The indemnification clause at issue provided that United agreed to indemnify Vulcan against:
all losses and all claims, demands, payments, suits, actions, recoveries and judgments . . . arising out of any act or omission" of United or "arising out of the use, occupancy or possession of premises of Vulcan" by United.
Id. 272 Pa. Super. at 242, 415 A.2d at 93.
This Court held that the attempted joinder of United as an additional defendant on negligence grounds was barred by Section 303(b)*fn3 of the Workmen's Compensation Act, supra.
This Court also held that Vulcan was to be joined as an additional defendant based upon the express indemnification clause which was executed between the parties.
[ 357 Pa. Super. Page 223]
However, we note that Szemanski and Stokes involved the applicability of different aspects of Pa.R.C.P. 2252(a). In Szemanski, the question was whether the additional defendant "may be liable over to" the defendant pursuant to an express indemnification clause. Pa.R.C.P. 2252(a). However, the issue in Stokes was whether the additional defendant may be liable to the defendant "on any cause of action which he may have against the joined party arising out of the transaction or occurrence or series of transactions or occurrences upon which the plaintiff's cause of action is based." Pa.R.C.P. 2252(a). Thus, these two cases invoked different aspects of the same rule. Accordingly, the discussion of Szemanski which appeared in Stokes was not controlling law in the Stokes decision. Hence, Szemanski was not overruled by Stokes.
The Supreme Court's reference to overruled cases must be read in context. The pertinent language was framed in the following manner:
We therefore conclude that the amendment to Rule 2252(a) does not allow a complaint alleging wrongful denial of coverage under a general policy of insurance to be joined in a liability action. All decisions to the contrary are overruled. Stokes v. Loyal Order of Moose Lodge # 696, 502 Pa. at 467, 466 A.2d at 1345. (Emphasis added).
Because the Supreme Court's holding in Stokes was limited to the application of the amendment of Rule 2252(a) to "a complaint alleging wrongful denial of coverage under a general policy of insurance", Szemanski was not reversed. Id.
Perhaps the language which led the trial court to conclude that Szemanski was overruled appeared in the early portion of the Stokes opinion when our Supreme Court said:
We have not ruled on the propriety of joinder of an indemnitor or insurer under the current version of Rule 2252(a). Id., 502 Pa. at 465, 466 A.2d at 1344.
[ 357 Pa. Super. Page 224]
It is evident that neither did this language reflect a statement of the factual issue presented nor did it constitute a holding of the case.
More importantly, the Stokes analysis relied upon Hottner, supra, which, as previously mentioned, distinguished between the joinder of an additional defendant based upon a general denial of insurance and pursuant to an express indemnification clause. We are persuaded that the propriety of a joinder of an insurer, and not that of an indemnitor, was ruled upon in Stokes.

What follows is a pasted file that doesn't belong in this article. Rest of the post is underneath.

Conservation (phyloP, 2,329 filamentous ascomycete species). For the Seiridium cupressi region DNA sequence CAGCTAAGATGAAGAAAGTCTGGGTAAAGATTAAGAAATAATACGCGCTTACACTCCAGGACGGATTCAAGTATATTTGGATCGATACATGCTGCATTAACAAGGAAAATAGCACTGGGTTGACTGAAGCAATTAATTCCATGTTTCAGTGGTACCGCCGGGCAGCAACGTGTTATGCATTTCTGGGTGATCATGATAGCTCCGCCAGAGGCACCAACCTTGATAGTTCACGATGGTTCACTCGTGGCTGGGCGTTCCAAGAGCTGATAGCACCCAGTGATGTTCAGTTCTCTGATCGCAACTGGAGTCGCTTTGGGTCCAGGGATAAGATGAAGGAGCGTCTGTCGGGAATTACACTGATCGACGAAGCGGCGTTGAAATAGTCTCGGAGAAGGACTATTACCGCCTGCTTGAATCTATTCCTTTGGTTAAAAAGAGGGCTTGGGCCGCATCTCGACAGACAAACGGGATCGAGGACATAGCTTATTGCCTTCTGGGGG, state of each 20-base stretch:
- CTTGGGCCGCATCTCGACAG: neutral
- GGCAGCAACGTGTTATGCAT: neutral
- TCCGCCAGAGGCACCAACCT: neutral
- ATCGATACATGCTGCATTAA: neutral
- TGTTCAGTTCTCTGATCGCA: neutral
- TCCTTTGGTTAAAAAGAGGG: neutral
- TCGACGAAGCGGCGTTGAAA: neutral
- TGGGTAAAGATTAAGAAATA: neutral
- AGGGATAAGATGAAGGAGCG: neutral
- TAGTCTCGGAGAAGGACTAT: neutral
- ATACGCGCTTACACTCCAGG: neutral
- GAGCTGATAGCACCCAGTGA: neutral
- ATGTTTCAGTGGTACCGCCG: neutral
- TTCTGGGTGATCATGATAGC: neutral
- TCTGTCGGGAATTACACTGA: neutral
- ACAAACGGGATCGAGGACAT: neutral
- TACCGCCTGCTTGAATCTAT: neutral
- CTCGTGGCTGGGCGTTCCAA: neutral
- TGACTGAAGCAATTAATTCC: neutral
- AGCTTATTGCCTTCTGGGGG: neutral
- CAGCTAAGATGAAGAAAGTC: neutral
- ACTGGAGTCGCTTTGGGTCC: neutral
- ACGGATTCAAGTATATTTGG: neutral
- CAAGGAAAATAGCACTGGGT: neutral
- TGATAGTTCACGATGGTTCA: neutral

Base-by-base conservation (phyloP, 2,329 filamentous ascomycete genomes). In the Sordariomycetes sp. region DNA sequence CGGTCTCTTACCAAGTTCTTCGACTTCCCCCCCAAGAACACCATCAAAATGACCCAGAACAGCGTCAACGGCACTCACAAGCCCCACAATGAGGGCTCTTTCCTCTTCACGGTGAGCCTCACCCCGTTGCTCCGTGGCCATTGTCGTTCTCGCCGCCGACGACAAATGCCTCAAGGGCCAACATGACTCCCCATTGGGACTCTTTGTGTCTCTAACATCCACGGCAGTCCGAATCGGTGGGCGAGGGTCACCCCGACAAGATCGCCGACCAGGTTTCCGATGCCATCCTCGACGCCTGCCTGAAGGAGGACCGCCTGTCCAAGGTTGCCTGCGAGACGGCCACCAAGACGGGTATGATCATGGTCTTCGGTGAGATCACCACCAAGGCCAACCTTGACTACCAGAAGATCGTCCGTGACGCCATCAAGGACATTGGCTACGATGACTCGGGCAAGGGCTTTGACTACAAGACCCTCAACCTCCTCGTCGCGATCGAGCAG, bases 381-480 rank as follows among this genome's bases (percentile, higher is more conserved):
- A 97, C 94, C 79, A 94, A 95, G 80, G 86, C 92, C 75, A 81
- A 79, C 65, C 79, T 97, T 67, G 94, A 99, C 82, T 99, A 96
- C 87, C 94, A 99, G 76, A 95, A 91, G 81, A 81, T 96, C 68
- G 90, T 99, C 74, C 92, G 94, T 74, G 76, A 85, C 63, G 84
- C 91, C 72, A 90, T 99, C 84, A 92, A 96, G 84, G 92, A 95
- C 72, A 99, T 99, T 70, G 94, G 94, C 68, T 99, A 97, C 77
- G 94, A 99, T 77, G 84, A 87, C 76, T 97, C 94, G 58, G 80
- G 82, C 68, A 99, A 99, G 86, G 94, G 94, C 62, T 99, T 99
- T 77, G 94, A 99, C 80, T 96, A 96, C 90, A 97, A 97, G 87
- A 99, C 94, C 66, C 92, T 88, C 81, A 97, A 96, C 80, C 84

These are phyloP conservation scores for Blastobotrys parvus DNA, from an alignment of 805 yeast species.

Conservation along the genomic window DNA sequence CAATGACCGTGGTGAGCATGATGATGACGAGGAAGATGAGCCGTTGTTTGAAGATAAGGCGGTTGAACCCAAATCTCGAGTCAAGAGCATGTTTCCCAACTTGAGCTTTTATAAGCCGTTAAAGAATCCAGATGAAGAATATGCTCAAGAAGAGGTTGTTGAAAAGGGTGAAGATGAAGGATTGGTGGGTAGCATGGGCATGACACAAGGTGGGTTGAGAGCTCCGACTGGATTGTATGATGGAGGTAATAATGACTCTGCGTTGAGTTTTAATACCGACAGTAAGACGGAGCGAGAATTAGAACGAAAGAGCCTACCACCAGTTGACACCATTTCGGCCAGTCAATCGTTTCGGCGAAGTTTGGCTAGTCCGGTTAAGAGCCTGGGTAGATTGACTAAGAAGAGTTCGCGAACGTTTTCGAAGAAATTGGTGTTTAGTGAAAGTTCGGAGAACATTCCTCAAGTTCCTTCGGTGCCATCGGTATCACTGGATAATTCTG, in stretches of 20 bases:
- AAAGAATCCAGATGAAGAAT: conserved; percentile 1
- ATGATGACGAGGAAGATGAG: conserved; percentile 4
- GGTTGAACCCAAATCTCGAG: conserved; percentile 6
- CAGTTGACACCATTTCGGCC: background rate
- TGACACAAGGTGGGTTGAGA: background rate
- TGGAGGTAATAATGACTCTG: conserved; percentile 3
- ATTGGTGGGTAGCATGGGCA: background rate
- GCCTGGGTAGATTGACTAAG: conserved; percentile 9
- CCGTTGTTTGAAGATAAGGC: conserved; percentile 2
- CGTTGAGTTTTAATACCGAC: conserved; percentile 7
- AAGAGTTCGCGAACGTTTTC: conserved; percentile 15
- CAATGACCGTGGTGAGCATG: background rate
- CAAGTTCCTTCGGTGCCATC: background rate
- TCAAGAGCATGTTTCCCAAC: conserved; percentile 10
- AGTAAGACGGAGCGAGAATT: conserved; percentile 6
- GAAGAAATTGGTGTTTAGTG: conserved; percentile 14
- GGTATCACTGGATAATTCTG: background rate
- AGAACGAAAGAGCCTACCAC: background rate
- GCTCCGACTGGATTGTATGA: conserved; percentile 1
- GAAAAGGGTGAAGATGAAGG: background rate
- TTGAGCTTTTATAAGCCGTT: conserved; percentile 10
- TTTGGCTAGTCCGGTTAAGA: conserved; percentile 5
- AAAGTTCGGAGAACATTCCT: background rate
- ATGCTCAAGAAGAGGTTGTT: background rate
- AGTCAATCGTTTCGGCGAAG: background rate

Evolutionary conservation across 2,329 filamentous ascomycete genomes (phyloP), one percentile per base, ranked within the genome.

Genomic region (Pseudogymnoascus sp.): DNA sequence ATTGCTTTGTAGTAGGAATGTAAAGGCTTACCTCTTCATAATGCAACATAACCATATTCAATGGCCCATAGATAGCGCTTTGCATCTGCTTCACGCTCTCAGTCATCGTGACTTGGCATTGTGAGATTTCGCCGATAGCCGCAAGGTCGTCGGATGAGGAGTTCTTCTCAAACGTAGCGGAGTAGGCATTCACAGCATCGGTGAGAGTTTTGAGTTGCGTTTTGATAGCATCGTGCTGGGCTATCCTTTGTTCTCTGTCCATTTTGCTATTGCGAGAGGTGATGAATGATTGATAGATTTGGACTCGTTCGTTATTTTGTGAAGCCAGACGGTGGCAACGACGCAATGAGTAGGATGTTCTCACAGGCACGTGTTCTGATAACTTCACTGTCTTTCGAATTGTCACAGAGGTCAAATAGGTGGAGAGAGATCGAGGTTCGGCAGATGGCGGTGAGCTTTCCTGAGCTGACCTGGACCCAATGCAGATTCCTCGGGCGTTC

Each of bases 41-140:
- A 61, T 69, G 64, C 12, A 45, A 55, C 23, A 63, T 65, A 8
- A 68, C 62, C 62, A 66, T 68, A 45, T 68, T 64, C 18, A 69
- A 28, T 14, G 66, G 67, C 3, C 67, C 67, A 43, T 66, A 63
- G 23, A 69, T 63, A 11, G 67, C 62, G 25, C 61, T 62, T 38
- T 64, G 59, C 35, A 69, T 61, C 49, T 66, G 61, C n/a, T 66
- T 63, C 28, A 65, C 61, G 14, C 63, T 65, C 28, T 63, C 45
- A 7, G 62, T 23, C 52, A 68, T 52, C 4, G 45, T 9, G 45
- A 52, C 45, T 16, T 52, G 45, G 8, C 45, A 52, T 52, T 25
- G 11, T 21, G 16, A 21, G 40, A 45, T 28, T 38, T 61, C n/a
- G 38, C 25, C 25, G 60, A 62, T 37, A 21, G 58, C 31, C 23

However, a different result must be reached with respect to the precedential vitality of Eads v. Smith, supra. In Eads, the plaintiff was injured when he was stricken by the defendant's car while riding a bicycle. The defendant's insurance agent was permitted to be joined as an additional defendant on the basis of a denial of coverage. Hence, because Eads did involve a "wrongful denial coverage under a general policy of insurance,"*fn4 Eads was overruled by Stokes.
Under the circumstances of this case, the trial court must be reversed. The matter is remanded to the Court of Common Pleas for proceedings consistent with this opinion.
Jurisdiction is relinquished.
Jurisdiction is relinquished.
WIEAND, Judge, concurring:
I join the majority's decision to reverse and remand. I write separately only to make several observations. First, the only reason given by the trial court for refusing to allow the late joinder of the plaintiff's employer as an additional defendant was that Pa.R.C.P. 2252(a) did not allow the joinder of an express indemnitor in an action based on negligence. I agree with the majority that this issue is controlled by the prior decision of this Court in
[ 357 Pa. Super. Page 225]
Szemanski v. Vulcan Materials Co., 272 Pa. Super. 240, 415 A.2d 92 (1979).
The second observation which I would make is that neither the trial court nor this Court has considered whether the stairway leading to the employer's office was a part of the "demised premises" within which the agreement to indemnify was operative. The applicability of the indemnification agreement to the facts of this case, therefore, is still an open question. We hold only that it was error to disallow the late joinder in this case solely on grounds that plaintiff's employer, allegedly an express indemnitor, could not be joined in the plaintiff's action against the landlord for defective design or maintenance of the stairs to the offices of plaintiff's employer.